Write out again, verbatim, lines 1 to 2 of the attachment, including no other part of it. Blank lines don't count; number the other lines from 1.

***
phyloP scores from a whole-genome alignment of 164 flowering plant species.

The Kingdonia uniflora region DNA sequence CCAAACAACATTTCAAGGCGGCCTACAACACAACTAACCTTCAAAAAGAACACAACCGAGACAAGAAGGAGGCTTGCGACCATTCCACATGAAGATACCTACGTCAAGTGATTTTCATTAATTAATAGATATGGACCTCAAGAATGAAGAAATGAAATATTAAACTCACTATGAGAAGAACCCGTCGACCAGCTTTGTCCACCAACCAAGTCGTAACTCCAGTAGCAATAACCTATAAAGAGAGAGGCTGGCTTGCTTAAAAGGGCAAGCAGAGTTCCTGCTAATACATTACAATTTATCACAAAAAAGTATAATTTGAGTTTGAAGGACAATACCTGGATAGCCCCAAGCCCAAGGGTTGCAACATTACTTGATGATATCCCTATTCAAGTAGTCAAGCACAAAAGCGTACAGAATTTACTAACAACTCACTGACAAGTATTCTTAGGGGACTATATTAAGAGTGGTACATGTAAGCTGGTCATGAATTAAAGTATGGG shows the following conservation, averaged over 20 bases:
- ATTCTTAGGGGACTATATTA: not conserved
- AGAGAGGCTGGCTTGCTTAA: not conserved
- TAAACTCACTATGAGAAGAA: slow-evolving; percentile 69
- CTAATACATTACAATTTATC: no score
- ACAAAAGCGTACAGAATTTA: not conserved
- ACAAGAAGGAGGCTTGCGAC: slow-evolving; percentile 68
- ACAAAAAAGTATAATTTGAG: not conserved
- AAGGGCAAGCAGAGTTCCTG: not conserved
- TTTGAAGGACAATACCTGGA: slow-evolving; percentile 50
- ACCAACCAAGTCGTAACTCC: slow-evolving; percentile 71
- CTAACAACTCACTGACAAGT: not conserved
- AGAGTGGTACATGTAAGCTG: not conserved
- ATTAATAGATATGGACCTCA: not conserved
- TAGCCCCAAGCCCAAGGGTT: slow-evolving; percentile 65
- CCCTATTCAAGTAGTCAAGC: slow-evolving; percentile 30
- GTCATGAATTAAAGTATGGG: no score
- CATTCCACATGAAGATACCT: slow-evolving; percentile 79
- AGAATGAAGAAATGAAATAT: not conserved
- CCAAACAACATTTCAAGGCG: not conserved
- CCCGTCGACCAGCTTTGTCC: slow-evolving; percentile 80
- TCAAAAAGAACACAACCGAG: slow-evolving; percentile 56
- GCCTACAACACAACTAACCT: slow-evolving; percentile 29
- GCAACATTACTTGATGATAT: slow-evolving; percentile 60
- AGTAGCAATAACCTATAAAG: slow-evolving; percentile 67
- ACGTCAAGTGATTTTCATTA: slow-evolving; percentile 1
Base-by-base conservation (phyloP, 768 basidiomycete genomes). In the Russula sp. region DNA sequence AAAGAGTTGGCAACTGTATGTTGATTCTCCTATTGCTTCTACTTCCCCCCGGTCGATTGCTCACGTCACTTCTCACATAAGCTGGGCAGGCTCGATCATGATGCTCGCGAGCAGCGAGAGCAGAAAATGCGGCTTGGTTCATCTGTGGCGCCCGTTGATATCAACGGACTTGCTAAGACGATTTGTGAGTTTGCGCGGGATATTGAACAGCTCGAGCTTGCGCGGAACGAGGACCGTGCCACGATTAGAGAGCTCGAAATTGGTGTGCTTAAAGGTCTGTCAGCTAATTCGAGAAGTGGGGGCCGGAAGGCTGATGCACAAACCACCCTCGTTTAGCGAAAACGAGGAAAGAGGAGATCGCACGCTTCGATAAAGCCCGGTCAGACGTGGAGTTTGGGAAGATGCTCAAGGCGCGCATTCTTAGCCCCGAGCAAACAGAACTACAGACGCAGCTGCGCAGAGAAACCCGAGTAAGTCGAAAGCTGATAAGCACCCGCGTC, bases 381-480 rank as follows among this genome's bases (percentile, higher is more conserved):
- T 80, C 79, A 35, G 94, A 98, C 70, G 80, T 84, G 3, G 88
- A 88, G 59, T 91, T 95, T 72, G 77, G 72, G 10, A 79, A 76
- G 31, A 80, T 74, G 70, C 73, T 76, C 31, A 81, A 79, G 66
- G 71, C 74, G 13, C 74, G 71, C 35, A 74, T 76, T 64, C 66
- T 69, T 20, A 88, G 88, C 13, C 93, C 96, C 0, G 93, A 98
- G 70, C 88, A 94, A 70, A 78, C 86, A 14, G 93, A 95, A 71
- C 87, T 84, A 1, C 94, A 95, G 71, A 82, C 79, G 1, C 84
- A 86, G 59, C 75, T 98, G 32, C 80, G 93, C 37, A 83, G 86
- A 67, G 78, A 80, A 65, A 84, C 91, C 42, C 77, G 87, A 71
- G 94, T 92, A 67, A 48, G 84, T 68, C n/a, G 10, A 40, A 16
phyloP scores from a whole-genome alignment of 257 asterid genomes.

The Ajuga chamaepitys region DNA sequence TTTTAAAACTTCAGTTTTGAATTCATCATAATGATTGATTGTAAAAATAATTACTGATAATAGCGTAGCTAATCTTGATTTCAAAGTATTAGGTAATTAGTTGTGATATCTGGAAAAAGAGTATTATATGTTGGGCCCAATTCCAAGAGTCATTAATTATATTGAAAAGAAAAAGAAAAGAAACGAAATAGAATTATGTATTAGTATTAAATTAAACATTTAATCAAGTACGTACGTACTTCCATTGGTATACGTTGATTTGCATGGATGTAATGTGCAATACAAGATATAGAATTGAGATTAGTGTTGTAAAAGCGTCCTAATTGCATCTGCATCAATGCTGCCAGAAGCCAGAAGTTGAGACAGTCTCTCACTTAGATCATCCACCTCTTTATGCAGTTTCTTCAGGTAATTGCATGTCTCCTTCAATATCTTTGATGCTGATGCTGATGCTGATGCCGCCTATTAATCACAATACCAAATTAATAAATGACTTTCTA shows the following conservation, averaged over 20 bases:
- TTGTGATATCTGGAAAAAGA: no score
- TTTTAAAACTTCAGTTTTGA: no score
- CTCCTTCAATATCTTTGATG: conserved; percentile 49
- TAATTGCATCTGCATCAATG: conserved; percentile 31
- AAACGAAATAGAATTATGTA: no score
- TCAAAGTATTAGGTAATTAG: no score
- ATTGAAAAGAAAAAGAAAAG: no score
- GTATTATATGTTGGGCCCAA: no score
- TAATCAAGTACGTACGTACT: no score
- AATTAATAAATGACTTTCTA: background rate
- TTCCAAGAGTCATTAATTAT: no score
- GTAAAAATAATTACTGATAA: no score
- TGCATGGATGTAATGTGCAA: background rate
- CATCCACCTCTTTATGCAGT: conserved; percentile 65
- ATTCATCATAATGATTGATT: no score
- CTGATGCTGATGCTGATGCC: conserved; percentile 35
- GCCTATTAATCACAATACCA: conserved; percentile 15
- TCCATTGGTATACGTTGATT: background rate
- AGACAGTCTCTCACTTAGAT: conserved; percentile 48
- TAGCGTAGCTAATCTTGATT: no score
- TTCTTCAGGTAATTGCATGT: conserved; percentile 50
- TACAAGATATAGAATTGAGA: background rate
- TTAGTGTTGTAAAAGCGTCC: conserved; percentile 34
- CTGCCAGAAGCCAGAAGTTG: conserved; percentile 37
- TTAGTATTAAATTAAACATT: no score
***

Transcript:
phyloP scores from a whole-genome alignment of 164 flowering plant species.

The Kingdonia uniflora region DNA sequence CCAAACAACATTTCAAGGCGGCCTACAACACAACTAACCTTCAAAAAGAACACAACCGAGACAAGAAGGAGGCTTGCGACCATTCCACATGAAGATACCTACGTCAAGTGATTTTCATTAATTAATAGATATGGACCTCAAGAATGAAGAAATGAAATATTAAACTCACTATGAGAAGAACCCGTCGACCAGCTTTGTCCACCAACCAAGTCGTAACTCCAGTAGCAATAACCTATAAAGAGAGAGGCTGGCTTGCTTAAAAGGGCAAGCAGAGTTCCTGCTAATACATTACAATTTATCACAAAAAAGTATAATTTGAGTTTGAAGGACAATACCTGGATAGCCCCAAGCCCAAGGGTTGCAACATTACTTGATGATATCCCTATTCAAGTAGTCAAGCACAAAAGCGTACAGAATTTACTAACAACTCACTGACAAGTATTCTTAGGGGACTATATTAAGAGTGGTACATGTAAGCTGGTCATGAATTAAAGTATGGG shows the following conservation, averaged over 20 bases: